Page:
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      New Caledonia, France

      After more than 25 days of sailing and 3,366 nautical miles across the Pacific Ocean, our ship dropped anchor in Noumea for the first stopover in New Caledonia. During this navigation, our crew has crossed the 40,000 nautical mile mark since the beginning of the Odyssey!

      Coming from: Big Island, Hawaii

      Weather conditions: Sunny

      Time of arrival: 12:00 AM

      Travelled distance: 6233,832

      Hydrogen storage level:

      Our floating laboratory arrived in the archipelago of New Caledonia after 25 days of navigation at an average speed of 5.6 knots. The crossing was punctuated by changing weather conditions in an ocean that covers one third of our planet's surface.

      From spectacular moonlight to the cleaning of the solar panels, between pride of what has been done and nostalgia to leave the sea, discover the highlights of this "first of its kind" navigation told by the crew.

      The first Pacific crossing of our vessel

      The arrival in Grande-Terre concludes a first crossing of the Pacific with renewable energies and hydrogen produced and stored on board. During this crossing, our ship has passed the symbolic mark of 10,000 nautical miles covered during the year 2021, and 40,000 nautical miles since the launch in 2017, meaning more than 74,000 km in energy autonomy and without damaging the Planet.

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      🇺🇸 Energy Observer #KeyFigures ⛵

      During its first Pacific crossing, our ship has reached the milestone of 40,000 nautical miles sailed since the beginning of our Odyssey!

      🌎 This represents more than 74,000 km in autonomy thanks to renewable energy and hydrogen, produced and stored on board.

      ⛽️ A combustion engine boat of a comparable size would have consumed more than 100 tonnes of diesel fuel to travel the same distance, at the same average speed.

      👏 On this crossing, our ship also exceeded 10,000 nautical miles sailed in 2021. Distances that are getting longer and allow us to test and improve the performance and reliability of our on board technologies ever more!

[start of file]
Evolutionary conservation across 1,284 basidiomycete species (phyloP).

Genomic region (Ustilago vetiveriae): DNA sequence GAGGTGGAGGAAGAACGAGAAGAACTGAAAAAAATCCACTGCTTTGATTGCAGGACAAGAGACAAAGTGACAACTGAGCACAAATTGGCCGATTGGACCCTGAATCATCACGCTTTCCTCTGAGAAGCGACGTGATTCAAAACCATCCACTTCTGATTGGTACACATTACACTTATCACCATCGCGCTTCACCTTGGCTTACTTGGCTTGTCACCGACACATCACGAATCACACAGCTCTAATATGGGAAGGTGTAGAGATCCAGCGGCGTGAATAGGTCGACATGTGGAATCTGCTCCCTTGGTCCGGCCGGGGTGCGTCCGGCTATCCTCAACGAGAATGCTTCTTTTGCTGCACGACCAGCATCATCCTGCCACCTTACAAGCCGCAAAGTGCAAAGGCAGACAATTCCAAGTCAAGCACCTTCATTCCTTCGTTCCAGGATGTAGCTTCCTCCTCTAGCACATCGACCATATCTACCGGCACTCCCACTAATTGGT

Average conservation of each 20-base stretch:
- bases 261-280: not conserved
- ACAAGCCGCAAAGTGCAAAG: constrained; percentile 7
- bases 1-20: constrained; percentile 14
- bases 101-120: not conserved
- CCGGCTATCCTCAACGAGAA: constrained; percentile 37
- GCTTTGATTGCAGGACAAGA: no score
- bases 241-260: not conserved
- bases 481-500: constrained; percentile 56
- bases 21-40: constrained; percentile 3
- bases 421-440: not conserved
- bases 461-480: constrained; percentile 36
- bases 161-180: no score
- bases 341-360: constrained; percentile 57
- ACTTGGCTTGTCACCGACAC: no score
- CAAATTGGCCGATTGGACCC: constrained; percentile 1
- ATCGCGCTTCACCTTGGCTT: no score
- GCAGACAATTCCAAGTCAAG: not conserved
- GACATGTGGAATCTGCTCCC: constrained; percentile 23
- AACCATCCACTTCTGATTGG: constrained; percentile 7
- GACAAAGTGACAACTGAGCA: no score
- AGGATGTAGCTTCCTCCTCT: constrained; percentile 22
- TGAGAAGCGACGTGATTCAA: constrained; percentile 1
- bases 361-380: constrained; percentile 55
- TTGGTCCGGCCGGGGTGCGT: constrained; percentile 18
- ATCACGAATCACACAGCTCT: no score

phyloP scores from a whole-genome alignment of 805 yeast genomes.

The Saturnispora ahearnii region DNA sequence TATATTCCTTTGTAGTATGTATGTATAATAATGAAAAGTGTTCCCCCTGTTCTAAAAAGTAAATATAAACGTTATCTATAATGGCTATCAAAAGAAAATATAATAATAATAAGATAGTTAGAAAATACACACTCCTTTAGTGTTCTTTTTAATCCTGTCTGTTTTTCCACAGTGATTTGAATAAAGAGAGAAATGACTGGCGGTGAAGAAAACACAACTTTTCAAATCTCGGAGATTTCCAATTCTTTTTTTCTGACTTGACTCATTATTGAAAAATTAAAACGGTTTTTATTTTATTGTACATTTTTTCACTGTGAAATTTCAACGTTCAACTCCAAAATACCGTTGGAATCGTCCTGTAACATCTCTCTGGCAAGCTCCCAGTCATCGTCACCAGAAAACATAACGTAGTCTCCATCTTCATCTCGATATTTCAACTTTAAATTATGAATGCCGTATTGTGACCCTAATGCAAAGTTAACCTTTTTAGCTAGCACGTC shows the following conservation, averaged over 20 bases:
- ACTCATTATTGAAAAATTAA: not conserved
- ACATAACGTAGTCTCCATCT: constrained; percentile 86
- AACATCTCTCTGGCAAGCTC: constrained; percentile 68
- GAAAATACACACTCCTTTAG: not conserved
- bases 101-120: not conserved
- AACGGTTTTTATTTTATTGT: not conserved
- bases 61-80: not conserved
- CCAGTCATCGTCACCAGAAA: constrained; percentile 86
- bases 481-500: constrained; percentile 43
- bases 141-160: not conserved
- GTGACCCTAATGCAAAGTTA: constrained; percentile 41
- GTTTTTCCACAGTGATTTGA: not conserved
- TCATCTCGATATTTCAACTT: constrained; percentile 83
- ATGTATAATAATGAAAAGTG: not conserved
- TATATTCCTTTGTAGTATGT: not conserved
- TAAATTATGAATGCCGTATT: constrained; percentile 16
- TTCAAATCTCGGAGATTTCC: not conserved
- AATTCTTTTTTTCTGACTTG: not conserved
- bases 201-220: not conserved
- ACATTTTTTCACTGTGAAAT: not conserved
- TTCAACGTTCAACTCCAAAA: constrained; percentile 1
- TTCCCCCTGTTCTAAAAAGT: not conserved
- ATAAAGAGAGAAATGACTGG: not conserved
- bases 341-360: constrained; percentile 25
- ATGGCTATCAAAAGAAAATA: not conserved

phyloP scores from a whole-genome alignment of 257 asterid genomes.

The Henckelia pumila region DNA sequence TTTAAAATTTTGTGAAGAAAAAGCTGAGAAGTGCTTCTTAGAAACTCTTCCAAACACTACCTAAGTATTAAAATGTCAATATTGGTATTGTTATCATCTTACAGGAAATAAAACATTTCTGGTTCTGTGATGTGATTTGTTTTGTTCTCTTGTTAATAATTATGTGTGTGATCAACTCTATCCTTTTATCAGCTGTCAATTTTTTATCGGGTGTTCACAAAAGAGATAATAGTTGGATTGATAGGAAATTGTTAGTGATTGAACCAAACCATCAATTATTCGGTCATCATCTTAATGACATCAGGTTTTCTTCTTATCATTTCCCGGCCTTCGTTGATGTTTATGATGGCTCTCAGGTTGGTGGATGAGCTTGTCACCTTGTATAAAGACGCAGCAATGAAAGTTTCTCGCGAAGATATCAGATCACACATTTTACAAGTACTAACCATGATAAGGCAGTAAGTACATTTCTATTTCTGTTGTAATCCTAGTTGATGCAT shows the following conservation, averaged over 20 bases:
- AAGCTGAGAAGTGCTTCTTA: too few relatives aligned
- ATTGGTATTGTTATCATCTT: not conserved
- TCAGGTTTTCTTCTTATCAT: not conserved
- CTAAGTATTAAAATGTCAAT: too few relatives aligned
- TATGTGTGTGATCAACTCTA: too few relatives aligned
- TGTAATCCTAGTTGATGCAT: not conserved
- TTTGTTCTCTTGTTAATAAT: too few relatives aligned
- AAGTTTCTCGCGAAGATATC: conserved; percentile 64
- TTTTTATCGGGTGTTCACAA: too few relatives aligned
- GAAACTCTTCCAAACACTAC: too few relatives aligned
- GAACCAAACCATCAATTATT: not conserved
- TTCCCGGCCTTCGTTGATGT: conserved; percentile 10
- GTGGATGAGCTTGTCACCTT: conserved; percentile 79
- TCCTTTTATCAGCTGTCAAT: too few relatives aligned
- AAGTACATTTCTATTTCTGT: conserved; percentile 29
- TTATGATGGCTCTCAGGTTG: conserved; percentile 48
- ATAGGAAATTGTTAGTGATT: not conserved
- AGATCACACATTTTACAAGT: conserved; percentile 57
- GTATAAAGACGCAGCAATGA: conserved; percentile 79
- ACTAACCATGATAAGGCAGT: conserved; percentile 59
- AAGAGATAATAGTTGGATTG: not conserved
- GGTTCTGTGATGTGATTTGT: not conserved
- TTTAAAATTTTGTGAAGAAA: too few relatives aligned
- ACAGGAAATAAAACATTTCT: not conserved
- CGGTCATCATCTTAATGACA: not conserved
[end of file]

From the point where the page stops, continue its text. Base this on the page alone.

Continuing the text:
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      Longer distances allow us to push back the limits of our onboard technologies, to test them in different conditions and ultimately to contribute to improving their performance and reliability over time.

      Solar panels made in Hawaii

      Previously we shared the images of some of our bifacial solar panels that were damaged while sailing to Hawaii. Shortly before the departure for the second chapter of the transpacific, our crew looked for solutions to replace these solar panels before setting sail again.

      However, it was not easy to find the right materials in an isolated archipelago in the middle of the Pacific... this was without counting on the ingenuity of Julien Bonnard, our systems engineer, and Henk Rogers, a generous donor we met in Big Island, Hawaii.

      Grande-Terre, our 68th stopover

      Despite its natural resources and abundance of renewable energy sources, New Caledonia was still 97% dependent on fossil fuels in 2019, with more than 5,200,000 tons of CO2 emitted per year.

      However, the government's goal is to reduce the community's CO2 emissions by 35% and to double the production of renewable energy by 2030. Challenges that our crew will investigate in the coming weeks.

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